Is It Cool?: Excellence in Filmmaking
“Hunger Games: Catching Fire” has changed directors! (New director: Francis Lawrence, “I Am Legend.”) The difference? More slick and polished rather than gritty, and handheld. More lush, shiny “Harry Potter” and less “Where the Wild Things Are.”
Jennifer Lawrence (as Katniss, the main character) carries the story through like a pro, showing us why her Hollywood star just keeps on rising. This is a quality, pull-out-all-the-stops, blockbuster production. It’s mostly non-graphically violent, loud, but also very beautiful. “Catching Fire” is well stocked with seasoned and believable actors: Donald Sutherland, Jena Malone, Stanley Tucci, Elizabeth Banks, and always-good-for-laughs Woody Harrelson.
Katniss continues to be her noble self, doing her best to protect others and save lives (starting with her family and friends) in a brutal and impossible Catch-22 situation. But the Districts are starting to rise up—with Katniss as their icon, beacon and sign of hope—something she doesn’t want but can’t avoid. She feels partially responsible for every further death that occurs, but the revolution is bigger than Katniss.
Katniss’ strong romantic feelings for both Gale (Liam Hemsworth) and Peeta (Josh Hutcherson) continue. Who will it be?
The movie doesn’t have a strong beginning at all (visually, action-wise or dialogue-wise), which is a bit of letdown. It’s even stiff and dry, until the conversation between Katniss and President Snow raise the stakes. But once it quickly gets into the groove, it takes off with a heart-pounding “turn” every few minutes, all the way to the last frame, which, of course, is not the end of the story.
What’s it Saying?: Message of the Movie
“Catching Fire” is long: 146 minutes, but extremely watchable and never tiresome.
There seems to be an underlying theme of goodness and friendship: “Why can’t we all just get along?” But since we can’t, we must protect our own and forge allegiances, and then be fiercely loyal. It’s never just about saving one’s self, but often self-sacrificing to save others.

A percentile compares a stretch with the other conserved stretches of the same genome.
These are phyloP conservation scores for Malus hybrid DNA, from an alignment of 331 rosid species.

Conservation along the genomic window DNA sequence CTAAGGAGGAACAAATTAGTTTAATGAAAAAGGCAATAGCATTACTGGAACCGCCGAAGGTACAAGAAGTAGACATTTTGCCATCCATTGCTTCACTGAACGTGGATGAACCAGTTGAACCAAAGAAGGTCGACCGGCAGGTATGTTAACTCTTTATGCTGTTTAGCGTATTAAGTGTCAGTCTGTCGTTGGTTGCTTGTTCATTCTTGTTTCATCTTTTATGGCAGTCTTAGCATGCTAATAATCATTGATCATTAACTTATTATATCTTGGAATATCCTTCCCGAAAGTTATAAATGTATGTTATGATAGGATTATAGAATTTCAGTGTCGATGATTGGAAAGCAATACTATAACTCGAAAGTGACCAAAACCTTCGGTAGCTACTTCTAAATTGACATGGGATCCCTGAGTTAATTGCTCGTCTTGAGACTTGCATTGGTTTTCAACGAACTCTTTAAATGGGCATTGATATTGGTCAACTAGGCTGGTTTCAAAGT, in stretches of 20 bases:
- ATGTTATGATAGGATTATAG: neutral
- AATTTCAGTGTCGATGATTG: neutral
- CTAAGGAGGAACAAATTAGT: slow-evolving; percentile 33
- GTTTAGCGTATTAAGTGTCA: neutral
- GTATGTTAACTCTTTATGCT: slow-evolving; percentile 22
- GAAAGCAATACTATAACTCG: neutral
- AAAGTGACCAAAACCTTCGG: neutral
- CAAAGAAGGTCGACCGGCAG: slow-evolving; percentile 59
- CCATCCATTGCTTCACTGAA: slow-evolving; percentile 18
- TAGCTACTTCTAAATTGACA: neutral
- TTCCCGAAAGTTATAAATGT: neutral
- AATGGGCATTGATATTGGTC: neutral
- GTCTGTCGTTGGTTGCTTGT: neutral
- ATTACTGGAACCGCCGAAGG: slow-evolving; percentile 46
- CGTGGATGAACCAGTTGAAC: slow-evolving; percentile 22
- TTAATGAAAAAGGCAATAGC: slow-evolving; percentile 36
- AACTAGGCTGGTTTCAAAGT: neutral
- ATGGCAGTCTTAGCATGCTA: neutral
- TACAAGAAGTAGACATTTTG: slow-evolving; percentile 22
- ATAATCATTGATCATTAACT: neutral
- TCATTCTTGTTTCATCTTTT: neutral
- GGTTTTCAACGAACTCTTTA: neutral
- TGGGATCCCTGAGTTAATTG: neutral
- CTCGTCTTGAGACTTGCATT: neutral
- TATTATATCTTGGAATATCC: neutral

The one problem with the series—and it’s a big one—is the underlying dystopian setting of young people killing young people (“Catching Fire” includes older tributes, also). There’s even a tribute who filed her teeth so she can kill by biting people’s throats.
What are we telling/showing youth and why? That life is war? That this is a future we’re heading to? That we must be vigilant about authority, oppressors, totalitarianism? How to keep one’s humanity in the direst and trickiest of situations? Or is it just a juicy, dark story?
As with most Hollywood films, there is no God (or religion) in “Catching Fire.” Only people acting like God (the State). Of course, human beings are the image of God, so from that standpoint, every movie is filled with God.
The Good, The Bad, The Ugly: Morality in the Movie
Good is good and evil is evil in “Catching Fire.” The good guys are really good and the bad guys are really bad.
There is a moral clarity here. But there is not much backstory for any of the characters to tell us why they are the way they are. People seem born good or bad and locked into that categorization. There have been no real transformations or conversions throughout these first two films.
Human dignity (not just human freedom) is what Katniss and her friends seem to be fighting for, so there is a comprehensiveness and a human richness to the “good guys” and their ideals that is lacking on the side of the grotesque, plastic, vain, shallow, ruthless rulers and denizens of the “Capitol.”
That's Right. I Said It: Reviewer Comments
As I complained about the first installation of “Hunger Games,” Katniss is almost too perfect. Her flaws are negligible, and she always does the highest moral, heroic thing with great courage. (My friends who have read the books assure me that the books reveal more of her inner dilemmas and shortcomings.) Good storytelling must zero in on the main character’s weaknesses as well as strengths to be realistic.
Despite its shortcomings, “Hunger Games” is a very entertaining, life-is-worth-living-affirming tale.